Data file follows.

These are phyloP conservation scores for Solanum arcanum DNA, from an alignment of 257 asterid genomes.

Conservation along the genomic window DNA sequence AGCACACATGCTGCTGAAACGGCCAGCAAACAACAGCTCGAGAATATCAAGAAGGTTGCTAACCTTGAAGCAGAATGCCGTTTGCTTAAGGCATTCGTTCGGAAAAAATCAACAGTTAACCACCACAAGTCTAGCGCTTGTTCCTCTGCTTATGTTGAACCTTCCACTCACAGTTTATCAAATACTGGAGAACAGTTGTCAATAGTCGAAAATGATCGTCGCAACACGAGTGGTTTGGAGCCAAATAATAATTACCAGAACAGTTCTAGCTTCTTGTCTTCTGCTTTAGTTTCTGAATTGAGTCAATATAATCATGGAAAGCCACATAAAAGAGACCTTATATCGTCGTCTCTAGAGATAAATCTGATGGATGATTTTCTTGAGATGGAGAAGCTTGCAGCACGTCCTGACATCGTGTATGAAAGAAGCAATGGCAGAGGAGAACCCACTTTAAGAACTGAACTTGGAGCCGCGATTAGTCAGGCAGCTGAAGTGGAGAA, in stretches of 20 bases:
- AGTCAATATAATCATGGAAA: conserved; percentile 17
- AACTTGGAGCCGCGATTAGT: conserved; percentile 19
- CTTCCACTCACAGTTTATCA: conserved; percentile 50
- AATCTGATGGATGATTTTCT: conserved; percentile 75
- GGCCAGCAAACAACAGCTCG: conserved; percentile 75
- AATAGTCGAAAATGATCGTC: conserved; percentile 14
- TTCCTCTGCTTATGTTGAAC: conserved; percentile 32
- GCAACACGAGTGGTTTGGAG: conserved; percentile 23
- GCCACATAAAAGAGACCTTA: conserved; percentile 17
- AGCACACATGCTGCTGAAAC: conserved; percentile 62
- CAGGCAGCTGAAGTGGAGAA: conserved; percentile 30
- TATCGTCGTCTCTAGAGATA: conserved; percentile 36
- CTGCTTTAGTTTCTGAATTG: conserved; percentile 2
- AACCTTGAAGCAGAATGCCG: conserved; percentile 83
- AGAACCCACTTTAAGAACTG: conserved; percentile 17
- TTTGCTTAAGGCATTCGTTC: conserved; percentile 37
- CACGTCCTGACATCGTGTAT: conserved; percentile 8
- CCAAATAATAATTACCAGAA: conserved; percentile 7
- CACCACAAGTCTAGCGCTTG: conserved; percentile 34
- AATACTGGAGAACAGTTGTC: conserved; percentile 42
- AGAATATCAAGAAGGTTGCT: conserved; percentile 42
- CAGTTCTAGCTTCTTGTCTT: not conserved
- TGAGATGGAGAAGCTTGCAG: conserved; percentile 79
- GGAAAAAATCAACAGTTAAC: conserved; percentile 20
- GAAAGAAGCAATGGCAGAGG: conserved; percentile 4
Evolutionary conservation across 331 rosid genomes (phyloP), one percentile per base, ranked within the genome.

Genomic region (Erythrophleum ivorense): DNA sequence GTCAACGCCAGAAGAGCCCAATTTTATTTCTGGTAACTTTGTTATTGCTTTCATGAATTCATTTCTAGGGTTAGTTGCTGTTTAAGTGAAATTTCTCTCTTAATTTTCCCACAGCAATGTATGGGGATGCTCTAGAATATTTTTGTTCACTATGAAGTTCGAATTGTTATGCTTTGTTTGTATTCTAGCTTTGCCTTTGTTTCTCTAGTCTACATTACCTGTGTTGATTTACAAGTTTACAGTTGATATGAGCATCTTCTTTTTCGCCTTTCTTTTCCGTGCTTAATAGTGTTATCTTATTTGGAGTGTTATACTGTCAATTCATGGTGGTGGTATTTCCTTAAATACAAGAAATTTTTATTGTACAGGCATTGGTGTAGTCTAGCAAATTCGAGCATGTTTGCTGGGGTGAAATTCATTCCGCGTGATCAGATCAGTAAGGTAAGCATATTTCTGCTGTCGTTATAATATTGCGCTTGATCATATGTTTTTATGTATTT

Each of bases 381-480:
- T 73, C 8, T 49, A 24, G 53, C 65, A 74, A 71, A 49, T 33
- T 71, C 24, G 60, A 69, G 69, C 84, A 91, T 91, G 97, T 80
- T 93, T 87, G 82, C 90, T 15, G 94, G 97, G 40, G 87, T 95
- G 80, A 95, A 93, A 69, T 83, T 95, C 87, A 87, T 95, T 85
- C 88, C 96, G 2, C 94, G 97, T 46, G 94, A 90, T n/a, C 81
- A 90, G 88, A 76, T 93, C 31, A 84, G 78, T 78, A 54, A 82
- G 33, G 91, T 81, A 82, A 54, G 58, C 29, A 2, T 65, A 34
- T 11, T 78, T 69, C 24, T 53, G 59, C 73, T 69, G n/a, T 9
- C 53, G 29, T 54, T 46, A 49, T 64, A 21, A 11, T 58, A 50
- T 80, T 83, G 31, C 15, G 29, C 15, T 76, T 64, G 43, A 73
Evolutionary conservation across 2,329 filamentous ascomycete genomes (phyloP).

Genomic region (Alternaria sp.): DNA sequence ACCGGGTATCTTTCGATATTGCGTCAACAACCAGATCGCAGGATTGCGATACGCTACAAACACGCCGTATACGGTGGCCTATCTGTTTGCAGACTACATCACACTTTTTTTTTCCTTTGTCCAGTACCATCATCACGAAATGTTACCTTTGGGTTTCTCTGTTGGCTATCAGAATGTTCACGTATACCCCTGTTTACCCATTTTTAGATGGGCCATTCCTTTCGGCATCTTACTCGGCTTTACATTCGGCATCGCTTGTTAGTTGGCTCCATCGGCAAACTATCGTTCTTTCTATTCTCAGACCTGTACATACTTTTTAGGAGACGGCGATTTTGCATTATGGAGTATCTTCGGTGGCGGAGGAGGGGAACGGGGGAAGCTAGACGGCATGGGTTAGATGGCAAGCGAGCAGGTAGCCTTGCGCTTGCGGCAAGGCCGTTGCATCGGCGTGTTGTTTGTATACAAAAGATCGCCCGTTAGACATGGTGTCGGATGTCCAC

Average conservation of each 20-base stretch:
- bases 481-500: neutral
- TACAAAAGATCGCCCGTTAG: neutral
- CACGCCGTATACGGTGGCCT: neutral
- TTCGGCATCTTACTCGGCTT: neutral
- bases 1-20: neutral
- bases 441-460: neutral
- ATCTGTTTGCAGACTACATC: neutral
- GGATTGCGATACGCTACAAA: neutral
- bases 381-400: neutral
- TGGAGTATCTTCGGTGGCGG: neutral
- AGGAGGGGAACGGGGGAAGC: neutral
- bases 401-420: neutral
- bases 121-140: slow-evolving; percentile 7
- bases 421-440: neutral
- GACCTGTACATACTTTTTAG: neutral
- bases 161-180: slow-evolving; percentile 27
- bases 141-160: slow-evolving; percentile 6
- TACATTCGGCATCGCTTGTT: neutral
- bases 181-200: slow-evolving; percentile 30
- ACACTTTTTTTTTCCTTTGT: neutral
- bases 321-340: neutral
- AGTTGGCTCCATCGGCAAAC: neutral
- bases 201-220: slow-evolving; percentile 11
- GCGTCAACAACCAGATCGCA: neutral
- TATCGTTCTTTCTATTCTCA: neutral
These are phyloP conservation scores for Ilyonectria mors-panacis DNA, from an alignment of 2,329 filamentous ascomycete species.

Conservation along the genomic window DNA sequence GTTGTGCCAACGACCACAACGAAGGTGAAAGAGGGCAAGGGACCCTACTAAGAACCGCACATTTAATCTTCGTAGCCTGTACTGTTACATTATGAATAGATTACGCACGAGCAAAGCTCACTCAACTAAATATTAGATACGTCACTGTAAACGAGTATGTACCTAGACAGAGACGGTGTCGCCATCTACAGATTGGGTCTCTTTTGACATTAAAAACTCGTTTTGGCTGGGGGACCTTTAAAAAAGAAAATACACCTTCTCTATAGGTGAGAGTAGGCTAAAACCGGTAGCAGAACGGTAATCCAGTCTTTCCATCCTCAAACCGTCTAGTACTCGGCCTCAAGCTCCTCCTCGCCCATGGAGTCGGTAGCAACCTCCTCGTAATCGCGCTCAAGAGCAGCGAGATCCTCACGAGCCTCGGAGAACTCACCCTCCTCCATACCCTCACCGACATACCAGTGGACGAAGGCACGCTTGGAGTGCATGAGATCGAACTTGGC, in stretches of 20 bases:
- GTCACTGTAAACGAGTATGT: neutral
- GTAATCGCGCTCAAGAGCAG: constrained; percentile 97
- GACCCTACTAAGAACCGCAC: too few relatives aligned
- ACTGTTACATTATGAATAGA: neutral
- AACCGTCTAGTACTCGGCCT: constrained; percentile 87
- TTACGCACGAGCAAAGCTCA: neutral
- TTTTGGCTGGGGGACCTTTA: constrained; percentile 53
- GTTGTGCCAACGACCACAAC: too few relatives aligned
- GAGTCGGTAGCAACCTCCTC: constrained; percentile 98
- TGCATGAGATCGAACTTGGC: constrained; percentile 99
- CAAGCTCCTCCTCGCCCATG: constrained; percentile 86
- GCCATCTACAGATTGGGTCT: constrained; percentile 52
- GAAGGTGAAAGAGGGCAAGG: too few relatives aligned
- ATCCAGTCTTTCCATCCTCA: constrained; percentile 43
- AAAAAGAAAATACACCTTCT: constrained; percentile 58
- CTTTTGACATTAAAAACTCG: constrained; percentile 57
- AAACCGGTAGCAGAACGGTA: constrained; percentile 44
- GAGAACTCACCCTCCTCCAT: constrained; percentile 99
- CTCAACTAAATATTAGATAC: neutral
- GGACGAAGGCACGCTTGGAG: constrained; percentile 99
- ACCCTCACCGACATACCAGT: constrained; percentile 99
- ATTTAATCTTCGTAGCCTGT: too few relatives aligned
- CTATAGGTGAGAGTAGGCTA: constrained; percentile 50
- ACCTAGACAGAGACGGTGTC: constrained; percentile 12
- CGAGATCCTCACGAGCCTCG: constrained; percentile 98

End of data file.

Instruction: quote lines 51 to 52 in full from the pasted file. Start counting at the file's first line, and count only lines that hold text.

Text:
- GGATTGCGATACGCTACAAA: neutral
- bases 381-400: neutral